2. Bodily pain
3. General health
4. Physical functioning
6. Social functioning
7. Mental health
Prior to admission, client hospitals distribute a modified 36-Item Short Form survey instrument, to which several additional questions pertaining to a cardiac population have been appended. Patients are informed that their physician and the hospital wish to track their progress after discharge and request their cooperation in completing and returning similar surveys throughout the coming year.
Follow-up surveys are printed, coded, and mailed by LBA at three-, six-, and 12-month intervals. The information is then combined with the UB92 Discharge Summary data. Comparative reports are periodically distributed to client hospitals. This provides an analysis of hospital performance, as well as performance against other hospitals and national benchmarks.
The purpose of our study was to assess the longitudinal functional status of three distinct invasive cardiology patient populations: patients undergoing PTCA (percutaneous transluminal coronary angioplasty) with stent (a wire mesh implant, designed to hold the artery open), patients undergoing PTCA without stent, and patients undergoing CABG (coronary artery bypass graft). These patient populations were selected based on their similar clinical presentations on admission.5 This study concentrates on the improvements of functional status three months following treatment.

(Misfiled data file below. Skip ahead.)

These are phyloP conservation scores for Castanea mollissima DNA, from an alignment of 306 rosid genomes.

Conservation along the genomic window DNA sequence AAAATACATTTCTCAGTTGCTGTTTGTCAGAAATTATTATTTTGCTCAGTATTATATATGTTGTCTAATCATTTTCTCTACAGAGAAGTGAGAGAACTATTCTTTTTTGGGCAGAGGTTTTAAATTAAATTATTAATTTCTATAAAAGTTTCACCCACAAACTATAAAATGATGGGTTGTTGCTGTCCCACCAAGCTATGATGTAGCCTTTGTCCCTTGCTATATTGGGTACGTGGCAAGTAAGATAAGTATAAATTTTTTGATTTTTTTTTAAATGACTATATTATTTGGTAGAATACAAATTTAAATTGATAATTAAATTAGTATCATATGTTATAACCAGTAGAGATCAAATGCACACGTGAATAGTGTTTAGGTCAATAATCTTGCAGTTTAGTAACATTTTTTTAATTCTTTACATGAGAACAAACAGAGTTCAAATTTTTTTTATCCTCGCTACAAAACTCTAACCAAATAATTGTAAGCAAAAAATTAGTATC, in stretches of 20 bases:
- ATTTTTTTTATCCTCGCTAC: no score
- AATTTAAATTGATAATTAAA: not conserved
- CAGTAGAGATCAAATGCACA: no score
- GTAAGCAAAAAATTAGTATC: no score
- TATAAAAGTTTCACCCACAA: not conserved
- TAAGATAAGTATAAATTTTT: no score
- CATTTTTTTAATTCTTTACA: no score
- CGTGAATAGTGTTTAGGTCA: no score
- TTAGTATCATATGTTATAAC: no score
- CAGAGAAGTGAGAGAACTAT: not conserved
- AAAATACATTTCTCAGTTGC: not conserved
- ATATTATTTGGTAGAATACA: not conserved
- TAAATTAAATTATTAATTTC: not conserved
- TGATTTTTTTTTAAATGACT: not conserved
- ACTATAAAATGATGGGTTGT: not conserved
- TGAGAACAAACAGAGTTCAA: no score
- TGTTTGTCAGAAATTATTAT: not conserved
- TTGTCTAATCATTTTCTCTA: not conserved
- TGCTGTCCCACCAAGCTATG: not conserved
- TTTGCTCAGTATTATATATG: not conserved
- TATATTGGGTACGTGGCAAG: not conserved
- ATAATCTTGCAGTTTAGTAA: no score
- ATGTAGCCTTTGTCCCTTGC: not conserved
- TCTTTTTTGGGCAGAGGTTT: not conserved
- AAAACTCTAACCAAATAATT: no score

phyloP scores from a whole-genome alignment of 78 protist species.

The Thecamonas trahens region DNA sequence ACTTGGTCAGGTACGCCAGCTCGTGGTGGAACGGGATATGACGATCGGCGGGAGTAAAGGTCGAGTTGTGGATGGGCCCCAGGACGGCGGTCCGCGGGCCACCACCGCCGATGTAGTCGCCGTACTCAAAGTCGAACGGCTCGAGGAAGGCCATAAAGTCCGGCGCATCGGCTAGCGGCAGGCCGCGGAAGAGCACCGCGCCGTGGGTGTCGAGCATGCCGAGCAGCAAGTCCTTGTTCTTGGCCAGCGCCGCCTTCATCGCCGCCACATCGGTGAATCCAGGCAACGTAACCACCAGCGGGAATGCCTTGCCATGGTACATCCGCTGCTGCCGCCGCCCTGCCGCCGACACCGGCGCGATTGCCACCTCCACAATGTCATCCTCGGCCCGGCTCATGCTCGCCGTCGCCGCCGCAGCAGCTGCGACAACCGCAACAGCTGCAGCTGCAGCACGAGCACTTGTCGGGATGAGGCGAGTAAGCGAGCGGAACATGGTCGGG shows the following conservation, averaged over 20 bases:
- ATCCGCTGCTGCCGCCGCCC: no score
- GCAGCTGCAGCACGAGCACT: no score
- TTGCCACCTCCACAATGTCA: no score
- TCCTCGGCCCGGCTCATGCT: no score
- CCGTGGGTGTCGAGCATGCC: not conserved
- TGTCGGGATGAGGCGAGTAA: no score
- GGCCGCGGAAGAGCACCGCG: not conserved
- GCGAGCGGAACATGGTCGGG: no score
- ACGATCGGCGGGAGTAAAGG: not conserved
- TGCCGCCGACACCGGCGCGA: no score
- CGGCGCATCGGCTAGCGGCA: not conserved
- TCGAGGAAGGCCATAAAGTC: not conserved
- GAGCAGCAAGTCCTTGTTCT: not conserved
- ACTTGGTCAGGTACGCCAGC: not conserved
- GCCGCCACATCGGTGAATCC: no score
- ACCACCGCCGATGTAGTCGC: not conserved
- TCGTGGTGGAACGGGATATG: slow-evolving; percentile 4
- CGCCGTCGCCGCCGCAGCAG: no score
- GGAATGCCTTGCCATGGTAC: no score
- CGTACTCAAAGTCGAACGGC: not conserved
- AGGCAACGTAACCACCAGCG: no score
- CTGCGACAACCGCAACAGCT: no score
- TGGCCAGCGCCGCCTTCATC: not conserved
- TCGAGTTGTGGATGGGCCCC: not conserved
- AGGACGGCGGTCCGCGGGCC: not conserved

The data set used for this study consisted of 974 patients from 11 hospitals with discharge dates ranging from July 22, 1997 through Sept. 30, 1999 (468 CABG, 91 PTCA, and 416 stent). These patients completed both the initial and the three-month follow-up questionnaire, and the hospital was able to provide clinical data via a legitimate UB92 record. The clinical data were used to determine age, sex, the procedure performed, and whether or not the patient had experienced acute myocardial infarction (AMI).
Surprisingly, the three treatment groups had similar scores upon admission. In fact, the only scale showing a statistically significant difference among the groups was physical functioning, where the CABG patients had significantly lower scores. Age and/or sex showed statistically significant effects for all scales, with females and older patients scoring lower. As one example, initial physical functioning scores for females averaged 42.7, vs. 58.4 for males, adjusted for other factors. (See graphs, pp. 69-71. All data shown in the graphs have been statistically adjusted for the influences of other factors.)
The differences between males and females were surprisingly large, raising the question, once again, of whether females are treated as aggressively as males.6,7
Differences among the three treatment groups are also worth noting. The CABG patients, in general, started out with lower scores than the PTCA or stent patients. Their improvement after treatment, however, resulted in generally higher scores after three months.